LOGIN or REGISTER for exclusive access to premium content

Good Afternoon friend!
Researcher outlines local economic outlook
December 05, 2013 Jerry Purvis   

Read more by Jerry Purvis
Interested people from around the community gathered on a snowy Tuesday night at the Harms Center at Western Nebraska Community College to learn results from an economic survey of the Scotts Bluff County area.

Jerry Deichert with the Center for Public Affairs Research at the University of Nebraska – Omaha was in town to present his findings. The study of all of the state’s 49 legislative districts had been commissioned by a legislative committee headed up by State Senator John Harms of Scottsbluff.

According to Deichert’s research, Scotts Bluff County is doing poorly in terms of poverty, education and an aging population, when compared with the rest of the state.

One of the first major areas Deichert discussed was population trends in the state, and Scotts Bluff County in particular. Locally, the number of births and deaths has been about equal since 1994. Currently, the most populous age group is the 50 – 54 bracket.

But Deichert said a problem local leaders must address is out-migration among young people ages 20 to 30. Without those young people, there are fewer families, fewer children, and smaller schools. And as people who remain in the area age, the gap grows even larger.

Poverty, unemployment and education were other major areas discussed during Deichert’s presentation. According to his study, poverty in Scotts Bluff County between 2007 and 2011 was 14.7 percent, with a state average of 12 percent. For children under 18 living in poverty, the number was 22.3 percent, with a state average of 16.1 percent.
Unemployment in the county was six percent, compared with 5.4 percent for the state. But Deichert said those numbers can be deceiving, because people who can’t find jobs often leave the area. Also, those who have given up searching for a job aren’t counted in the unemployment figures.

Both Deichert and Harms agreed that education is a key to improving job and economic conditions. In the study, among residents 25 and over, 86.5 percent of them had obtained a high school or GED diploma. But only 19.6 percent of the same residents had earned a college degree.

Harms arranged for Deichert to come to Scottsbluff to present his study so local residents could see the challenges before them. Interested parties are being asked to help identify the specific problems the area has and develop solutions.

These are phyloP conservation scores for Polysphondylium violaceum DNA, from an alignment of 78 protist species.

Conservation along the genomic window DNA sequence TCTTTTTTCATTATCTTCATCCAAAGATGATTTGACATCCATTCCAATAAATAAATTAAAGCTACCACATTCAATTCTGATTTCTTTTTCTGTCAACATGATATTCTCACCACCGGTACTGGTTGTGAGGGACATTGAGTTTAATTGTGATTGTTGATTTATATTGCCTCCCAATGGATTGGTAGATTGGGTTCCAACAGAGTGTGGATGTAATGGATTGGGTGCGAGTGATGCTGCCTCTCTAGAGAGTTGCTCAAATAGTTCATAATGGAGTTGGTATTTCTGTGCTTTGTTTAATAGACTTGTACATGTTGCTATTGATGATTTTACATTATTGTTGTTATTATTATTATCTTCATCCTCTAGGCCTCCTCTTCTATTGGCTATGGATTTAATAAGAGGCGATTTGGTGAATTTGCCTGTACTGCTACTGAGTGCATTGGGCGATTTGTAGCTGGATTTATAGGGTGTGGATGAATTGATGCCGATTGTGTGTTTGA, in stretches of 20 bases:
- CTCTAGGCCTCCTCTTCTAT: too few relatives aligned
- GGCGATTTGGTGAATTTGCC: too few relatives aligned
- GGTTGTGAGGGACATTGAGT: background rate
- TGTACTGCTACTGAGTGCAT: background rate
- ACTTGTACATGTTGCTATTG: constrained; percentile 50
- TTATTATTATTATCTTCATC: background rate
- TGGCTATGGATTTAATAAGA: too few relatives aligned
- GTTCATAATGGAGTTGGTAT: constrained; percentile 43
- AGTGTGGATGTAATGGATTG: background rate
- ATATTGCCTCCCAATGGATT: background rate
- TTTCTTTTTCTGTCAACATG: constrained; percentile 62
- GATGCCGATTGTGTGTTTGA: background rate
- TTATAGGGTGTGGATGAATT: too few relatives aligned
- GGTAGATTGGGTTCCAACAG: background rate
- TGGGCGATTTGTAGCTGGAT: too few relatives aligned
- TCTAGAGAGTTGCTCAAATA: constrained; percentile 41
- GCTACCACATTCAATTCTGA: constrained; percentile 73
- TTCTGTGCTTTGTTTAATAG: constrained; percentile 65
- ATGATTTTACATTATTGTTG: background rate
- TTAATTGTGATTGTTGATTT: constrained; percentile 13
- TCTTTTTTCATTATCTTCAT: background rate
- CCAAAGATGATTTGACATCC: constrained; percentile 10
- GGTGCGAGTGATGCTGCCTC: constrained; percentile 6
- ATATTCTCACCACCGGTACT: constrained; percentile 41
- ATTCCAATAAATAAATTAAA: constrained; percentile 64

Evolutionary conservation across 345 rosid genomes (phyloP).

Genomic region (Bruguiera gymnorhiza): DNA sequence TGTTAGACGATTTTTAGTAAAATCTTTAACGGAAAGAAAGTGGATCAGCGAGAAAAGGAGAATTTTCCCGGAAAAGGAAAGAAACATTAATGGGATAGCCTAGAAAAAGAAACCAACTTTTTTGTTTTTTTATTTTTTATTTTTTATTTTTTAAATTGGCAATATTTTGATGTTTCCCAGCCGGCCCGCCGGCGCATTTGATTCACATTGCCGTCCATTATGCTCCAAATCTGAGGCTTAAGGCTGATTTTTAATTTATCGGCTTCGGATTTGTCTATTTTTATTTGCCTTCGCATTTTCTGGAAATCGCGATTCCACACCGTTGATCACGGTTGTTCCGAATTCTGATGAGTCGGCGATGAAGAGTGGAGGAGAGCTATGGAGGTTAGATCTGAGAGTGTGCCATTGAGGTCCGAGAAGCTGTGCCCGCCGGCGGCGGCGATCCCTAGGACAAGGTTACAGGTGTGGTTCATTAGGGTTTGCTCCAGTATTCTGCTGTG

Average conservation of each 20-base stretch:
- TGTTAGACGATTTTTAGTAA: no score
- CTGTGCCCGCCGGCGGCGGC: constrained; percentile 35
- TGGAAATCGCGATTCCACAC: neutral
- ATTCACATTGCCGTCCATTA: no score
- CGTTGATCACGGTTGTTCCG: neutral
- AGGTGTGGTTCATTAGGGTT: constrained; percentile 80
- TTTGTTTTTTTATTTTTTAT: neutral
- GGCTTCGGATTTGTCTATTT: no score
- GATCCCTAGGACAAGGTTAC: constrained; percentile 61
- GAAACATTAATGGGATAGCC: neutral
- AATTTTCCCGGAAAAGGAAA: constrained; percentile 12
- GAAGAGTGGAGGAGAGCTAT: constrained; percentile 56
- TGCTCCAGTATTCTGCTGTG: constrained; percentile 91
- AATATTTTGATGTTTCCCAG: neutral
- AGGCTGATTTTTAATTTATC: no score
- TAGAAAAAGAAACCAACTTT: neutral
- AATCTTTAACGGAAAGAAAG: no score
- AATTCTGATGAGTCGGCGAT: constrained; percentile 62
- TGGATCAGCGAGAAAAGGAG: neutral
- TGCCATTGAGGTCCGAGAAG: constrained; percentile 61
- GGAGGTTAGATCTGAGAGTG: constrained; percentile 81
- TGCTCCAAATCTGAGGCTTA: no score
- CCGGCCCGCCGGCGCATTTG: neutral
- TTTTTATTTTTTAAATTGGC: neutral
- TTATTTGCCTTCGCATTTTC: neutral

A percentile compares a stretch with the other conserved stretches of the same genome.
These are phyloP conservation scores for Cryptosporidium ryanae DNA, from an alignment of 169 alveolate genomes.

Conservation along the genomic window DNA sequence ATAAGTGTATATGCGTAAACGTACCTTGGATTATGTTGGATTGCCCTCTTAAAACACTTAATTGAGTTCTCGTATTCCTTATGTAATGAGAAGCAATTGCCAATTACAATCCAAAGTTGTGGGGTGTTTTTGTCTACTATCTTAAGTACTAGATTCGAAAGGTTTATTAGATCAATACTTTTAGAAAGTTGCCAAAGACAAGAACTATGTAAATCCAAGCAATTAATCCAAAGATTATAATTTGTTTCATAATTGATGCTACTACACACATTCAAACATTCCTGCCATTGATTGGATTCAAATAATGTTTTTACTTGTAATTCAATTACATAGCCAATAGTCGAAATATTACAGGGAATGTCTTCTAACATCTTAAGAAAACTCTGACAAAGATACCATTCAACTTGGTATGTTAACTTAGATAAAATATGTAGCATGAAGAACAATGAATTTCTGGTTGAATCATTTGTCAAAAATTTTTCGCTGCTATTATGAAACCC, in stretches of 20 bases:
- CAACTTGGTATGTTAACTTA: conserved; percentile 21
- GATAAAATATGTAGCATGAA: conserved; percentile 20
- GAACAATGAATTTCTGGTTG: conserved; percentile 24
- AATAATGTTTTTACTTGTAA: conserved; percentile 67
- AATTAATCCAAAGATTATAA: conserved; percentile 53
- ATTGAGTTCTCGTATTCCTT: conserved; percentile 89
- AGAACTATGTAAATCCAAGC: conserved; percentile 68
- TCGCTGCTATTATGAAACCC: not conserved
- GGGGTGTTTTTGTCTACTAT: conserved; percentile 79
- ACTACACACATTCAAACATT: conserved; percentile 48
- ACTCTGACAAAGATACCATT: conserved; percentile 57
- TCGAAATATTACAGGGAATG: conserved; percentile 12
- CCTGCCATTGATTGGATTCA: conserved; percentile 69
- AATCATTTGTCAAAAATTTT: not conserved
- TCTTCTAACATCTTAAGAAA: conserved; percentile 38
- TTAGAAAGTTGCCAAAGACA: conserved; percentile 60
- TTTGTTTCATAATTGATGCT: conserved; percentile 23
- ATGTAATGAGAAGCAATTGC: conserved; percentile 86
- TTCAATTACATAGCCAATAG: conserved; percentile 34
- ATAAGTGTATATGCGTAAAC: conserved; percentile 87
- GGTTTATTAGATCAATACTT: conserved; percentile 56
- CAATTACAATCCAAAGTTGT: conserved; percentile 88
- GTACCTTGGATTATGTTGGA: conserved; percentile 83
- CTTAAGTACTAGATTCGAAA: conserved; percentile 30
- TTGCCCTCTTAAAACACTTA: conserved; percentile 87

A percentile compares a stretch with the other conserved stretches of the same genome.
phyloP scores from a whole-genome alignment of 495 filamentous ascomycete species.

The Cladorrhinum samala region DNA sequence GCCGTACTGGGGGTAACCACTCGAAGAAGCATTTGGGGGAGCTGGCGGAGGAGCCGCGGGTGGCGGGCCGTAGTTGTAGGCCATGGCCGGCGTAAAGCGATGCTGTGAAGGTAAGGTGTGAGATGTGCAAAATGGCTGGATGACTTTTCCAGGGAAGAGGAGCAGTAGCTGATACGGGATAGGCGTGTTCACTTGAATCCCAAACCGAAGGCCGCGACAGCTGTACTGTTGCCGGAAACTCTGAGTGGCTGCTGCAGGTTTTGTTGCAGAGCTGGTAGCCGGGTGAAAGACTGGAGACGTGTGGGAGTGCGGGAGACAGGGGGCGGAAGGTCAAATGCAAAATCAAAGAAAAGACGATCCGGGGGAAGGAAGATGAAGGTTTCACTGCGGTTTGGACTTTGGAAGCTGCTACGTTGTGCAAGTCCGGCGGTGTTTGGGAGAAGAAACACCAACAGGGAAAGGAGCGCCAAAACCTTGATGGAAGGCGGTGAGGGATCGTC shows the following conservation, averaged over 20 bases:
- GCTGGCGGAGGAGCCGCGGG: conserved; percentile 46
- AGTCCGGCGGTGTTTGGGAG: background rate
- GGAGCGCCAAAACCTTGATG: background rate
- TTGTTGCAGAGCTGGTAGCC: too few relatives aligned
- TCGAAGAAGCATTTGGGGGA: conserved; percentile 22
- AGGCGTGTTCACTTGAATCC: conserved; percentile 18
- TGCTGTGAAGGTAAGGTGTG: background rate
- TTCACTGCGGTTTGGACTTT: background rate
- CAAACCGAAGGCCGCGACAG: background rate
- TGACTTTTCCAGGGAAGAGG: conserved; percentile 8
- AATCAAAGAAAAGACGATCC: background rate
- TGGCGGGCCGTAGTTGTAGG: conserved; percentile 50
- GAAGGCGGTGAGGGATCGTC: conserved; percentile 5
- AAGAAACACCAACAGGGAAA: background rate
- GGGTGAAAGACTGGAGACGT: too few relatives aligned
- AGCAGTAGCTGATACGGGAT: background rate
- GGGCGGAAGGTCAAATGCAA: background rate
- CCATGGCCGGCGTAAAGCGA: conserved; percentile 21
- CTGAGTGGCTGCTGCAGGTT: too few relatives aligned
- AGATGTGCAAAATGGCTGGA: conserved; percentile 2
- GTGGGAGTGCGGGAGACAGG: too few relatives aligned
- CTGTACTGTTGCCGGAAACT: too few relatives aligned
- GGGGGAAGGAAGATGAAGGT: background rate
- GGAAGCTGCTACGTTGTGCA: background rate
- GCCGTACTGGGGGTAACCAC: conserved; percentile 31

After Deichert fielded several questions, Harms made an appeal to come together for those solutions. For several years, he’s worked in the Legislature to remove the barriers that keep people from continuing their education.

“The only way out of poverty is through education,” he said. “We’re a knowledge economy in competition with the world. A high school education is a bare minimum today. It will be more than that in the future.”

Harms said Nebraska is now fourth in the nation for households with both parents working. “That doesn’t necessarily create poverty, but it does create an issue for the public schools. A couple of years ago, more than half of children entering the Scottsbluff schools were at risk. That means the child doesn’t have the basic skills to be a kindergartner. Often when both parents work, they don’t have a chance to help with that child’s early development skills. When they’re five years behind, it’s not realistic to ask the schools to make that up.”

He added that Scottsbluff has also implemented numerous programs to help bring those children up to grade level. If the community is going to address poverty, it must be done through the school system.

After the meeting concluded, interested people met to develop a game plan to address the problems, many of which will only improve in the long term.
Login to leave a comment